Bay says goodbye to radio legend Lon Simmons


“Tell it goodbye.”

Lon Simmons’ famed home run call was a centerpiece to the longtime play-by-play announcer’s dramatic, knowledgable commentary that accompanied many a milestone in Bay Area sports history.

Simmons passed away peacefully on Sunday at the age of 91, the San Francisco Giants announced in a statement.

Simmons started calling games with broadcast partner Russ Hodges in 1958, when the Giants moved out West. Larry Baer, Giants President and CEO, said in a statement:

“Like many fans, my earliest Giants memories were listening to Lon and Russ on my transistor radio. … Hearing his broadcasts ignited my and thousands of others’ passion for Giants baseball. He will be deeply missed by all of us.”

Simmons lent his voice to nearly five decades worth of Giants, A’s and 49ers games before his retirement in 2002. His words are forever etched into fan-favorite moments: From Joe Montana’s game-winning drive in Super Bowl XXIII to the 1989 Bay Bridge World Series, taking over for A’s play caller Bill King, to Steve Young’s turbulent touchdown run against the Vikings.

Former Giants and current 49ers Ted Robinson once said:

“The Steve Young play is one of the great calls of all time because it’s pure emotion.”

Simmons grabbed viewers, calling the play with every ounce of emotion the fans felt with him, but he kept his cool.  With partner Hodges, Simmons could paint any picture with his words. The pair dictated to perfection on the radio a brawl between the Mets and Giants in 1962. Simmons favorite call? Willie Mays’ 600th home run.

49ers CEO Jed York said in a statement:

“Much more than an iconic voice in the great history of Bay Area sports, Lon shared his passion for this region’s teams with generations of fans. …Whether it was a game-winning touchdown pass from Joe Montana to John Taylor or the miraculous scramble by Steve Young against the Vikings, he brought some of our greatest moments to the world. The 49ers organization is honored Lon Simmons played such a special role in our history.”

Though a fixture in Bay Area sports lore, Simmons kept humble. In 2004, he received the Ford C. Frick Award and was inducted in the broadcast wing of the Baseball Hall of Fame in Cooperstown. Simmons was inducted into the Bay Area Radio Hall of Fame in 2006. Simmons, reportedly, felt undeserving:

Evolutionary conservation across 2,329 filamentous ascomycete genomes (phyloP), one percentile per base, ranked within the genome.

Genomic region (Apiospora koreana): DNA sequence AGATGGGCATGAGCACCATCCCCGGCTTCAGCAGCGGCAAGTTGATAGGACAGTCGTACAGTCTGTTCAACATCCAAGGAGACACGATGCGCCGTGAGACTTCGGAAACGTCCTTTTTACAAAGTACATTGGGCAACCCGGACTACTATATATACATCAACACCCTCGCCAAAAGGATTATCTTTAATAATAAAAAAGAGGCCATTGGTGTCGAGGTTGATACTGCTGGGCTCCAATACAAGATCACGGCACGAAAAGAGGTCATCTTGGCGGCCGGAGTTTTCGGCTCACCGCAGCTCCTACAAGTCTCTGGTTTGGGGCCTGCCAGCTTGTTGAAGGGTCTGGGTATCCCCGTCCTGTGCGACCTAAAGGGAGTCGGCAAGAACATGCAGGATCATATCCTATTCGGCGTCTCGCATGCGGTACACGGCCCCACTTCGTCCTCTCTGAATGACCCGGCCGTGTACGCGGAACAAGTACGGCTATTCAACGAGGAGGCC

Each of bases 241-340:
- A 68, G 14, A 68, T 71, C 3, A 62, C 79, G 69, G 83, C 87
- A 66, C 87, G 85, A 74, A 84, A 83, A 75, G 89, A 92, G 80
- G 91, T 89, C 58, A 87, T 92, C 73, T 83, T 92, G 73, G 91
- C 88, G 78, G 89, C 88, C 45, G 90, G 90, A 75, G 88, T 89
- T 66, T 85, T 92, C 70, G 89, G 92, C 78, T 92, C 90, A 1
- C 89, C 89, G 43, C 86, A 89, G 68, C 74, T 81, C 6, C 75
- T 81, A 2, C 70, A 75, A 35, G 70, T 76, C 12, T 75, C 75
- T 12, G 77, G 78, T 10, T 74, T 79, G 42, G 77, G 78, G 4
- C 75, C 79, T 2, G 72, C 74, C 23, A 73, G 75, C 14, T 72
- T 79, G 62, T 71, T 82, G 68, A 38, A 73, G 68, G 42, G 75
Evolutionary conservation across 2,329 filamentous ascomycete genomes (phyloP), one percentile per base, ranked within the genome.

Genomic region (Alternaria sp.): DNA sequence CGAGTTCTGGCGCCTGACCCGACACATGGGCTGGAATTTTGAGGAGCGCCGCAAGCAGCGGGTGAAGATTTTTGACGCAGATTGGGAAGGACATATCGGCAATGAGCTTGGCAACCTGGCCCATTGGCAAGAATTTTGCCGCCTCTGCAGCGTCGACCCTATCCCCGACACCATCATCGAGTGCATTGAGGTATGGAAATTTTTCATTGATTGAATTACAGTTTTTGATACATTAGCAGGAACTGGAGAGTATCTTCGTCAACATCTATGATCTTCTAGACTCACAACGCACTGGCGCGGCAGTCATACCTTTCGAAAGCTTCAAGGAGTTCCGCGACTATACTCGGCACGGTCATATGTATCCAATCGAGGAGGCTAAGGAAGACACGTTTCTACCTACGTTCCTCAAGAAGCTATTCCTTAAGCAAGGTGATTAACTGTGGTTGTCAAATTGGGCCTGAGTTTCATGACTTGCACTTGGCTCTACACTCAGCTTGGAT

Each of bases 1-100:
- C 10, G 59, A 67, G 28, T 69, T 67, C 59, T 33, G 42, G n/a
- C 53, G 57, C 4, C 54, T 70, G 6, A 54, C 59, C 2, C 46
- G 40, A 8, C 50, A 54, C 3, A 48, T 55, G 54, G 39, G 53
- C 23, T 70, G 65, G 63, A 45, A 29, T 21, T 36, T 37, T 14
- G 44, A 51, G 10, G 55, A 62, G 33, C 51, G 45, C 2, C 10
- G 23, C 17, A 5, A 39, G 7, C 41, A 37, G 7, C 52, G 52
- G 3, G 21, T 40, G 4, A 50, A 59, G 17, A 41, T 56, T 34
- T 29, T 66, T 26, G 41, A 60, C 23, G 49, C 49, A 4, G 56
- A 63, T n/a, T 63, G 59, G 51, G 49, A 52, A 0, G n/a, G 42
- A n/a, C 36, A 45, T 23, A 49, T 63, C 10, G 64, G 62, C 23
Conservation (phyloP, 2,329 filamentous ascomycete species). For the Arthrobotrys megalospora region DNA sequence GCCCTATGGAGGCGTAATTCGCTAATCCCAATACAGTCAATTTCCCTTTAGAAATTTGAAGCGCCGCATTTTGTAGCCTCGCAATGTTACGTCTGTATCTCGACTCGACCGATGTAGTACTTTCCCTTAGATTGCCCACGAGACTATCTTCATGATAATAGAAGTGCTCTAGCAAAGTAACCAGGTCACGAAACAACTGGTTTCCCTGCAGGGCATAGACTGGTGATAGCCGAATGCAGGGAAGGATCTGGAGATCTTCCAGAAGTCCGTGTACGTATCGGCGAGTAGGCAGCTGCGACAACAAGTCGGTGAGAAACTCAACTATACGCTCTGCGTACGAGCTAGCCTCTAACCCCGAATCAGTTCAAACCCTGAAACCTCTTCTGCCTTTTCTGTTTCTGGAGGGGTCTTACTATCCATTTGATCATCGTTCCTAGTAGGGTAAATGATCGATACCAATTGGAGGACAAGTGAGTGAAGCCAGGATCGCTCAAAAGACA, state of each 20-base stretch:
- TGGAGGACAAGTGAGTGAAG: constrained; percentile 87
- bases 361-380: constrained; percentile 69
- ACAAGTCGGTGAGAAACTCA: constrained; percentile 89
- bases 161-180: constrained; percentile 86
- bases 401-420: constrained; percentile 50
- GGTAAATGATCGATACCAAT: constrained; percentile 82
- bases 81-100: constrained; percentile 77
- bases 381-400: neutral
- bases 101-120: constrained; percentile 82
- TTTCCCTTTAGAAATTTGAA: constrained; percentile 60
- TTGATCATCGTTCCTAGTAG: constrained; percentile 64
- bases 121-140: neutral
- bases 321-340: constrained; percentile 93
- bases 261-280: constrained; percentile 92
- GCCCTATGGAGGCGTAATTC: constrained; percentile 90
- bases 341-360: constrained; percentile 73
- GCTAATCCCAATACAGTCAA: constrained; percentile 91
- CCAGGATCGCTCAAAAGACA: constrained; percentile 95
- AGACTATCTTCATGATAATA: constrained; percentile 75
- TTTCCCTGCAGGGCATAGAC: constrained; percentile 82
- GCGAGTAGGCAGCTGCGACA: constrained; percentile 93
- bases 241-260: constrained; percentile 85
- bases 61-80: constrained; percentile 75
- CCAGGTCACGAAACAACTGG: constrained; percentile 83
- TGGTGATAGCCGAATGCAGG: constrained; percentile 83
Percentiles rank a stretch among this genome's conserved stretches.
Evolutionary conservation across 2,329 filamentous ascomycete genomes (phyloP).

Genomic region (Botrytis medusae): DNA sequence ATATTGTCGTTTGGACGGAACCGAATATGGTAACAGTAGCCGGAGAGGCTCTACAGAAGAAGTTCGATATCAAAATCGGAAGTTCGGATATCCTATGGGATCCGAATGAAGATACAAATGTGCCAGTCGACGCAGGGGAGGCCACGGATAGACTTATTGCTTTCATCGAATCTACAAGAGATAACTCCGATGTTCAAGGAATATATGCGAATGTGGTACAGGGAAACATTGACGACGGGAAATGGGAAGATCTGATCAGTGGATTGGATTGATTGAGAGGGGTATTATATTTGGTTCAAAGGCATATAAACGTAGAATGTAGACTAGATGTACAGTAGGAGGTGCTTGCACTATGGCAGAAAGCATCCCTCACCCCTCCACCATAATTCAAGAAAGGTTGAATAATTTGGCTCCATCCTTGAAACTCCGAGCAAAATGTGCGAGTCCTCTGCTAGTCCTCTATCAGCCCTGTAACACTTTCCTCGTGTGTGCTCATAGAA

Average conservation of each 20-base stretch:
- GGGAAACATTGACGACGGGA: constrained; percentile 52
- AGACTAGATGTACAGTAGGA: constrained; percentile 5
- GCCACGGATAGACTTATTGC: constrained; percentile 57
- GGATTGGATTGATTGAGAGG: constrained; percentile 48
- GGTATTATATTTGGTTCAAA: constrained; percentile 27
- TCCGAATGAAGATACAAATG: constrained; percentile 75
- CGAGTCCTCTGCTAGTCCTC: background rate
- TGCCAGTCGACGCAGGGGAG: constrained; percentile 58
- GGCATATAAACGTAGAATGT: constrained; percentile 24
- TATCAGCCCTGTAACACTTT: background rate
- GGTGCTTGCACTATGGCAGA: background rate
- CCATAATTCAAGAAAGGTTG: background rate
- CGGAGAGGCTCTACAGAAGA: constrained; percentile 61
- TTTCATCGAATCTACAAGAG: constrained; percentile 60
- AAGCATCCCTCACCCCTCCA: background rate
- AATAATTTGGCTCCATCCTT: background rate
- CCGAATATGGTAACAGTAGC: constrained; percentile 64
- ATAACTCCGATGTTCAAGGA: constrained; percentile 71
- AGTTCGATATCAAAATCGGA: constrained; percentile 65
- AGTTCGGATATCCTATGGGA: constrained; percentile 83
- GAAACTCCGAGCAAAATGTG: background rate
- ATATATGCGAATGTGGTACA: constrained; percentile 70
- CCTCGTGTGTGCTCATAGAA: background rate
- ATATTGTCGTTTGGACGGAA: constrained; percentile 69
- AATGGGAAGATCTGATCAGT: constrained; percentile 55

“I had felt, and still feel, I don’t rate up there with people like (Vin) Scully, (Ernie) Harwell and Russ Hodges…People can tell you things and make statements about how you do your job, and that’s gratifying. But I’d finish broadcasts and be driving home and be really upset with myself because of something I didn’t say or some mistake I made. I never thought of myself as being a polished announcer.”

But his peers thought otherwise. Said A’s color commentator Ray Fosse:

“If anyone earned the Ford Frick Award in the Baseball Hall of Fame it’s Lon Simmons. Just because he is such a great person but also one of the greatest and most respected broadcasters I’ve ever known.”

Giants color commentator Mike Krukow once said:

“I always said that if I was going to be a broadcaster I wanted to be like him because he had humor, he had insights, he was just fun to listen to.”

Simmons was modest, but his contribution to Bay Area sports and beyond was anything but. The cheers after Joe Montana completes fourth quarter drive, the crack of the bat from a Willie Mays home run, or Dennis Eckersley’s grin after the A’s swept the 1989 World Series are stunning moments alone, but Lon Simmons’ emotional outbursts — lined with astute commentary — burned those moments into our collective memories.

So, today, he tells us goodbye. And the Bay Area bids him goodbye, and thank you.

Simmons is survived by his three daughters Robin, Cindy, Lisa and Kelsey.

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